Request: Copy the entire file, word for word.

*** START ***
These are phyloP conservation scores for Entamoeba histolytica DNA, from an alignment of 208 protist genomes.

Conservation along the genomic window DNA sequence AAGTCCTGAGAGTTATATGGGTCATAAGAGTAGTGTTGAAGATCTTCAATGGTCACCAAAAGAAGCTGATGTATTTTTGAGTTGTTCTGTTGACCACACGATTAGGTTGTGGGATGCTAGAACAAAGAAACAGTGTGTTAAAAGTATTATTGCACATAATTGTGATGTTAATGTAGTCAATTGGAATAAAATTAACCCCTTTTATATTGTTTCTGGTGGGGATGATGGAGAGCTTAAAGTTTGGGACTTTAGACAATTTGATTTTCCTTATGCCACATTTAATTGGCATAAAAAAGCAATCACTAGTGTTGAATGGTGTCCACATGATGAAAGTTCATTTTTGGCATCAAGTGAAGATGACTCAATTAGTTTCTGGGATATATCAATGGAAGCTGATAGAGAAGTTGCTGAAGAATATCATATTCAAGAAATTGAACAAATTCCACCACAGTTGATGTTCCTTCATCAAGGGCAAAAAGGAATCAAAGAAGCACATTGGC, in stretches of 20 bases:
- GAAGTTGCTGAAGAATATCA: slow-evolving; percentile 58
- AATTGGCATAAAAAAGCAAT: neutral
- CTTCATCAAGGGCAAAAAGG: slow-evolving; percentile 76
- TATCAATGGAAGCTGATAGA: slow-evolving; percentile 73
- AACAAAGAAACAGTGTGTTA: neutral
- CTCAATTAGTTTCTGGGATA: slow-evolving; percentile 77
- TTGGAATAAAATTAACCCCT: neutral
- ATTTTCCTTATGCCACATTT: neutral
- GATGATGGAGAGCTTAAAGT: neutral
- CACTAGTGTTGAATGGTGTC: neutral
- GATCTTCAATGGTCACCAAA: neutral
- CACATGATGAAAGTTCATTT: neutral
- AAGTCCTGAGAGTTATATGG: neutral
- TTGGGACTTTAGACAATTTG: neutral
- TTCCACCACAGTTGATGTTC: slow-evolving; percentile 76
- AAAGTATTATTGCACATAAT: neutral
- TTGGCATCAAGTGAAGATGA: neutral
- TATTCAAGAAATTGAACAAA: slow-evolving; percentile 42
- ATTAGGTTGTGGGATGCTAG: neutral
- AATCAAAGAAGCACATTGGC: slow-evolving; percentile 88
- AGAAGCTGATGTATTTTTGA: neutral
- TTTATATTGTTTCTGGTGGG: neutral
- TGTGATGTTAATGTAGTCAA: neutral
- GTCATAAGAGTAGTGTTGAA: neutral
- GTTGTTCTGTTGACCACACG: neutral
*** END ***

These are phyloP conservation scores for Entamoeba histolytica DNA, from an alignment of 208 protist genomes.

Conservation along the genomic window DNA sequence AAGTCCTGAGAGTTATATGGGTCATAAGAGTAGTGTTGAAGATCTTCAATGGTCACCAAAAGAAGCTGATGTATTTTTGAGTTGTTCTGTTGACCACACGATTAGGTTGTGGGATGCTAGAACAAAGAAACAGTGTGTTAAAAGTATTATTGCACATAATTGTGATGTTAATGTAGTCAATTGGAATAAAATTAACCCCTTTTATATTGTTTCTGGTGGGGATGATGGAGAGCTTAAAGTTTGGGACTTTAGACAATTTGATTTTCCTTATGCCACATTTAATTGGCATAAAAAAGCAATCACTAGTGTTGAATGGTGTCCACATGATGAAAGTTCATTTTTGGCATCAAGTGAAGATGACTCAATTAGTTTCTGGGATATATCAATGGAAGCTGATAGAGAAGTTGCTGAAGAATATCATATTCAAGAAATTGAACAAATTCCACCACAGTTGATGTTCCTTCATCAAGGGCAAAAAGGAATCAAAGAAGCACATTGGC, in stretches of 20 bases:
- GAAGTTGCTGAAGAATATCA: slow-evolving; percentile 58
- AATTGGCATAAAAAAGCAAT: neutral
- CTTCATCAAGGGCAAAAAGG: slow-evolving; percentile 76
- TATCAATGGAAGCTGATAGA: slow-evolving; percentile 73
- AACAAAGAAACAGTGTGTTA: neutral
- CTCAATTAGTTTCTGGGATA: slow-evolving; percentile 77
- TTGGAATAAAATTAACCCCT: neutral
- ATTTTCCTTATGCCACATTT: neutral
- GATGATGGAGAGCTTAAAGT: neutral
- CACTAGTGTTGAATGGTGTC: neutral
- GATCTTCAATGGTCACCAAA: neutral
- CACATGATGAAAGTTCATTT: neutral
- AAGTCCTGAGAGTTATATGG: neutral
- TTGGGACTTTAGACAATTTG: neutral
- TTCCACCACAGTTGATGTTC: slow-evolving; percentile 76
- AAAGTATTATTGCACATAAT: neutral
- TTGGCATCAAGTGAAGATGA: neutral
- TATTCAAGAAATTGAACAAA: slow-evolving; percentile 42
- ATTAGGTTGTGGGATGCTAG: neutral
- AATCAAAGAAGCACATTGGC: slow-evolving; percentile 88
- AGAAGCTGATGTATTTTTGA: neutral
- TTTATATTGTTTCTGGTGGG: neutral
- TGTGATGTTAATGTAGTCAA: neutral
- GTCATAAGAGTAGTGTTGAA: neutral
- GTTGTTCTGTTGACCACACG: neutral